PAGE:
Release Date: December 8, 2004
BUFFALO, N.Y. -- Using a computer mouse can be a difficult and embarrassing task for children and adults with disabilities affecting fine motor skills.
But a new software application, available soon, promises to ease the frustration of using a mouse -- and provide greater computer access-- for people who suffer from cerebral palsy, traumatic brain injury or other disabilities that make it very difficult to point and click.
PointSmart, developed by Infogrip of Ventura, Calif., with assistance from the University at Buffalo Rehabilitation Engineering Research Center on Technology Transfer (T2RERC), helps stabilize erratic mouse movements by allowing users to adjust the sensitivity of those movements beyond standard speed and acceleration adjustments found on most personal computers.
A beta version of PointSmart will be available for consumer testing in January, and a final version of the product is expected to be on the market in March.
PointSmart is one of a handful of new products recently developed, improved or tested by the UB T2RERC, which works with companies to research, evaluate, transfer and commercialize assistive devices for persons affected by disabilities. The center is one unit under the umbrella of UB's Center for Assistive Technology, which is part of the UB School of Public Health and Health Professions.
"We're a one-of-a-kind research center," says Stephen Bauer, Ph.D., clinical assistant professor of rehabilitation science and director of T2RERC. "We're entirely focused on transferring beneficial technologies and products, like PointSmart, to persons affected by disabilities and older Americans."
PointSmart features a joystick mode that starts the mouse in one direction and allows it to continue without continuous control until the user chooses to change direction or select an object. PointSmart users also can change the functionality of mouse clicks and buttons -- switching the left click and right click functions, for example.
For visually impaired users, PointSmart can display very large and easy-to-read mouse pointers
on the computer screen.
"In schools, PointSmart will allow children with disabilities that affect fine motor control to effectively access computers that their classmates use on a daily basis," says Wendy Strobel, T2RERC project manager. "It will allow all children to learn together on computers in their classrooms.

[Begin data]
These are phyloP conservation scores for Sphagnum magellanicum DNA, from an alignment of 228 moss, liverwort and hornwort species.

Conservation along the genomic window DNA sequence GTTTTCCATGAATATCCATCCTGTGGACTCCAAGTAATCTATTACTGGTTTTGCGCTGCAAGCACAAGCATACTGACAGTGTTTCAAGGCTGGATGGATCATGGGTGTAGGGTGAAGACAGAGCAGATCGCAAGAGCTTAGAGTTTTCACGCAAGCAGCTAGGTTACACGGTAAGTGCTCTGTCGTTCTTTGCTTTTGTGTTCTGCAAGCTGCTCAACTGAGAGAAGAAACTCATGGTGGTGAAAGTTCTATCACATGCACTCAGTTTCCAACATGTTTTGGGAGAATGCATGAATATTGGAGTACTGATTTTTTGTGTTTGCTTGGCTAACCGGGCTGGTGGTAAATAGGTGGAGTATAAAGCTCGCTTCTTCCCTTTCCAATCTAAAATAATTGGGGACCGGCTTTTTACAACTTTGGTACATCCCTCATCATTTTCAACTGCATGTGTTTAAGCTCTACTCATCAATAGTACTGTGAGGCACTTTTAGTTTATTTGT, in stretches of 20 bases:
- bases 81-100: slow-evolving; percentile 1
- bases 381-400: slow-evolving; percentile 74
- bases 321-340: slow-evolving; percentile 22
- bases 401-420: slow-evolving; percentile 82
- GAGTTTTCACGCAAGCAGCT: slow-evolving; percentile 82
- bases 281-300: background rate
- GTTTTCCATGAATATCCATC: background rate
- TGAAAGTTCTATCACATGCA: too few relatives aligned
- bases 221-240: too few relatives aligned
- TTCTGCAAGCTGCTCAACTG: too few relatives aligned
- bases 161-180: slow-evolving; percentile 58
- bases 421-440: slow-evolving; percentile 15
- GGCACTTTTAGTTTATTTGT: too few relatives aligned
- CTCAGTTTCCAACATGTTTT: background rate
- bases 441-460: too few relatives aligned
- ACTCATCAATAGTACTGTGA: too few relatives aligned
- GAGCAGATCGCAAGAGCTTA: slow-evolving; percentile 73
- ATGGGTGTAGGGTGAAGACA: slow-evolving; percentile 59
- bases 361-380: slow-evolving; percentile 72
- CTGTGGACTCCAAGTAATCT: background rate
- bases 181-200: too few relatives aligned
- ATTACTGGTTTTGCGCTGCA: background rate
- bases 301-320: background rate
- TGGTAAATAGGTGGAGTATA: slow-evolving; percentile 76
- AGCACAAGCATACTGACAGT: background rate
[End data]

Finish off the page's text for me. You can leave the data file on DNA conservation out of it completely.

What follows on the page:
"In work environments, people with disabilities that affect fine motor control will be able to use a mouse without the frustration of missed targets or misplaced information -- misjudgments that often affect productivity negatively," she says.
Moreover, Americans who have aged into a disabling condition -- through arthritis, stroke or other malady -- can continue to access personal computers using PointSmart, Strobel points out.
Other new products developed, improved or tested by T2RERC include:
* CaptionSync, by Automatic Sync Technologies, an automated captioning system for the hearing-impaired or learning-disabled that within 10 minutes can develop captions from any electronic media file and its transcript.
* For the visually impaired, the PDA Line Magnifier and Text Isolator, which attaches easily to any personal digital assistant.
* The UpStop Wheelchair Braking System, developed with AliMed. The only automatic braking system for manual wheelchairs, it is designed to reduce patient falls.
* An Automated Pill Crusher for patients with arthritis or Alzheimer's disease who have difficulty crushing their medications.
* The Black and Decker Digital Advantage Countertop Oven™, a combination toaster/convection oven, built with user-friendly features for the elderly.
Another UB T2RERC collaborative product, the Black & Decker Lids-Off™ Automatic Jar Opener for people with poor grip strength, is expected to be a big seller again this holiday season, says James Leahy, UB T2RERC project administrative officer, who worked with Black & Decker to commercialize the jar opener in 2003.
According Leahy, the UB T2RERC will soon begin to work with other major consumer products companies, in addition to Black & Decker, through the center's new Fortune 500 Project.
"We're showing companies how they can broaden their market by increasing the usability and accessibility features of mainstream consumer products," Leahy explains. "These companies are very interested in trans-generational design -- designing products with usability that spans generations -- because they're very attune to the fact that baby boomers are aging and will need products made with features that ensure usability and access as they age."
The UB T2RERC is funded by a five-year $4.75 million grant from the National Institute on Disability Rehabilitation Research.